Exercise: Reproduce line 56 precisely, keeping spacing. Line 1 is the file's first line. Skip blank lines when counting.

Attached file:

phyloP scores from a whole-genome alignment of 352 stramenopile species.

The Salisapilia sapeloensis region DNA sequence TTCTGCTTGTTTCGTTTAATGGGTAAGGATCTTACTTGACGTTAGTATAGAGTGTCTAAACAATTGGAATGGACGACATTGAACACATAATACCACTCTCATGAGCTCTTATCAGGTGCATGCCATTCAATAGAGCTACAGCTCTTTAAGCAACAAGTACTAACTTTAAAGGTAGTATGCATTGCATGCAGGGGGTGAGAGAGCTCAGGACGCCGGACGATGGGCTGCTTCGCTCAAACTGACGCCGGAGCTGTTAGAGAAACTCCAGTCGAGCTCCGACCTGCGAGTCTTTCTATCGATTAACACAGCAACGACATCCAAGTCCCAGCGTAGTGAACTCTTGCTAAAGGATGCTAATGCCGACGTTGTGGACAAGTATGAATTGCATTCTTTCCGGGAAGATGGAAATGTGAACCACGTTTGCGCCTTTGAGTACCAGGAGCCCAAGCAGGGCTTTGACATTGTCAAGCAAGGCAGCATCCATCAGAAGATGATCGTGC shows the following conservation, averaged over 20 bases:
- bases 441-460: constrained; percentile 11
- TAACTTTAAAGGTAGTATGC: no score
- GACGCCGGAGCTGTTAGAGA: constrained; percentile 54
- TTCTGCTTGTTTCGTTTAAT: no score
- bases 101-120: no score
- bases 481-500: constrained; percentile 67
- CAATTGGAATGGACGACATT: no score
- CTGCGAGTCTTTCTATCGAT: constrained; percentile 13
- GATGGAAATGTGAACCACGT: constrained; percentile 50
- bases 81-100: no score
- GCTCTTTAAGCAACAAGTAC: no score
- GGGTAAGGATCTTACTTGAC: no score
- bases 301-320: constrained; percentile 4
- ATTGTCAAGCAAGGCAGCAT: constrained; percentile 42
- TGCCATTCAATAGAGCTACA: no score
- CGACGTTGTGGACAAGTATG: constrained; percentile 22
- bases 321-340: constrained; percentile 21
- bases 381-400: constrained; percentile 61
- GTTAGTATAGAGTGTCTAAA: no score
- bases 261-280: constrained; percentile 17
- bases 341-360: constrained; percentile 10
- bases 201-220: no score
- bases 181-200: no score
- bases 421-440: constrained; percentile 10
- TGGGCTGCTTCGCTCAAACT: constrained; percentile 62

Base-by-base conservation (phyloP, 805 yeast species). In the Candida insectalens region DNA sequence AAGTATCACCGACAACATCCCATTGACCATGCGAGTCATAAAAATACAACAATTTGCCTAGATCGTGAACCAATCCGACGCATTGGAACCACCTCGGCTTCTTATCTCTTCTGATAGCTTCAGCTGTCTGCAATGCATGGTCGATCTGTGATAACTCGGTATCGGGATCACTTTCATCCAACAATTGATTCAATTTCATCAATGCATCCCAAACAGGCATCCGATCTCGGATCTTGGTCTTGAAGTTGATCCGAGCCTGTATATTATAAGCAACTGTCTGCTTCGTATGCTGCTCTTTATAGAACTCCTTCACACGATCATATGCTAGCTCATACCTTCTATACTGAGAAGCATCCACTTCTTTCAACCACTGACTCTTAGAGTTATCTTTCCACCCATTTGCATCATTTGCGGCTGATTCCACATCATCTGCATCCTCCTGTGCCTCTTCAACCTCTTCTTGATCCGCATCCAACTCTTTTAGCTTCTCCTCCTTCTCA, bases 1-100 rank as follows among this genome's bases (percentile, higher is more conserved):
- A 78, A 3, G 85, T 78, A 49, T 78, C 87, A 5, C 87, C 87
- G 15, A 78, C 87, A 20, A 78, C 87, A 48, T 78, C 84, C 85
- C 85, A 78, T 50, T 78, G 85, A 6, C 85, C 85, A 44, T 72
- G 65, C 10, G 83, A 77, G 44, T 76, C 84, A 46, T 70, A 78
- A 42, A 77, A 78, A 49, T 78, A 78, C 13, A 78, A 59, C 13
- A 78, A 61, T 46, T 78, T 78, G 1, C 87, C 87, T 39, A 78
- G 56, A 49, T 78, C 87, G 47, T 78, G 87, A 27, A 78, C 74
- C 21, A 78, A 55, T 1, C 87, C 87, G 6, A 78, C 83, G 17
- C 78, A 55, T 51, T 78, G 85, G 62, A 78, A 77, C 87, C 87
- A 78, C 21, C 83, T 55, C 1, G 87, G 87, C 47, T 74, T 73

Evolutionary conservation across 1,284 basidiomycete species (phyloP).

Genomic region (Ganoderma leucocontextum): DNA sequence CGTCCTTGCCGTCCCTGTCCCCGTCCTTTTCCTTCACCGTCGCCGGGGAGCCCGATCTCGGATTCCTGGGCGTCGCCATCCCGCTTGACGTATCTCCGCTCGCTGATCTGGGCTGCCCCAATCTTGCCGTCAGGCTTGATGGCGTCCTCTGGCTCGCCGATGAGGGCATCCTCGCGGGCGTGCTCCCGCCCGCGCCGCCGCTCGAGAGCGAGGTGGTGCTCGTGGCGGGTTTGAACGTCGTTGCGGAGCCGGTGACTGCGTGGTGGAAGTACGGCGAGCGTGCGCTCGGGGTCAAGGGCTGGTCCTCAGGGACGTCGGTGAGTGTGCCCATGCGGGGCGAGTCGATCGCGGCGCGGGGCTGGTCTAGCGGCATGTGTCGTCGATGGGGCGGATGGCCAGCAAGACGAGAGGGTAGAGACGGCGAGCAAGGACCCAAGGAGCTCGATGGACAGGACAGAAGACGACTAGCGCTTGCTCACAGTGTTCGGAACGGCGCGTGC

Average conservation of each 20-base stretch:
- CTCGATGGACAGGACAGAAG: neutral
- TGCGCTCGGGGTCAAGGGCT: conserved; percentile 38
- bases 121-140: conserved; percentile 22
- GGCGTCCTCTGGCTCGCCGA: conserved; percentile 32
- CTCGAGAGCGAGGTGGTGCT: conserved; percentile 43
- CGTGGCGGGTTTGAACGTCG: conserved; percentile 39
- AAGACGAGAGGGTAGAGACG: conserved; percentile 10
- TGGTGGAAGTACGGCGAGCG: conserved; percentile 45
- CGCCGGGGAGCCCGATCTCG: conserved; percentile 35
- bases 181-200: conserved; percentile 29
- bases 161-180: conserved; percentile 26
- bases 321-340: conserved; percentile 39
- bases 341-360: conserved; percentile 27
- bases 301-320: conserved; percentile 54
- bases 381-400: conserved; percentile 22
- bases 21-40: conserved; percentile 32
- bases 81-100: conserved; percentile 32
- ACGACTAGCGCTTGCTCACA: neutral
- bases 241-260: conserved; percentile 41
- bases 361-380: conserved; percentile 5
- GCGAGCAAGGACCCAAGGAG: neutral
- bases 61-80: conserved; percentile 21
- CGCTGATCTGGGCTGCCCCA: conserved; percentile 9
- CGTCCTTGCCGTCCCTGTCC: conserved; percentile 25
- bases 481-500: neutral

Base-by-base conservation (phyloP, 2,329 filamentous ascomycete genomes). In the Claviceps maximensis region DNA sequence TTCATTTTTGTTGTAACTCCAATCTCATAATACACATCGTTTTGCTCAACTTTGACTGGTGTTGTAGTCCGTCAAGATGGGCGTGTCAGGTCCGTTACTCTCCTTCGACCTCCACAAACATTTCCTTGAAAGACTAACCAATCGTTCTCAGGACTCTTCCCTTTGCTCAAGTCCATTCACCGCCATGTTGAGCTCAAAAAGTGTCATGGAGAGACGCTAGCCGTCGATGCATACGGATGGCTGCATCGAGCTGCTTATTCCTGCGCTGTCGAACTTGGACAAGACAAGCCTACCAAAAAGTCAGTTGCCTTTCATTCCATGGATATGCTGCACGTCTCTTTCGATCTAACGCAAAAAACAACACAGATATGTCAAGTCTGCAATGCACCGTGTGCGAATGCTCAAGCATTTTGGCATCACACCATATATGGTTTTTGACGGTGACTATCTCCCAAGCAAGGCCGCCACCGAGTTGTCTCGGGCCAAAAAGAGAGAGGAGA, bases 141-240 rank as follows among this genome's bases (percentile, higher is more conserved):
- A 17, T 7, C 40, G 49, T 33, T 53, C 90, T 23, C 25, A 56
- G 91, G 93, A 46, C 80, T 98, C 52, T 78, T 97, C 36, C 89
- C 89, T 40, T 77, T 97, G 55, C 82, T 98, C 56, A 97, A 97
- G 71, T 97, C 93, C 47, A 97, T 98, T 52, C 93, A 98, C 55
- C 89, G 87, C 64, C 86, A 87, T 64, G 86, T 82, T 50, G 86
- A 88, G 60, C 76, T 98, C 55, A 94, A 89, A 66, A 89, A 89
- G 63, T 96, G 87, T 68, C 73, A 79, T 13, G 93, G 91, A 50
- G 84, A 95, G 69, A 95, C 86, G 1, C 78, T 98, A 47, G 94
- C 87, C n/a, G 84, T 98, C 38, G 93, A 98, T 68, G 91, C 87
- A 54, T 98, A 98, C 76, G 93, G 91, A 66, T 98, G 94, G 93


- bases 381-400: conserved; percentile 22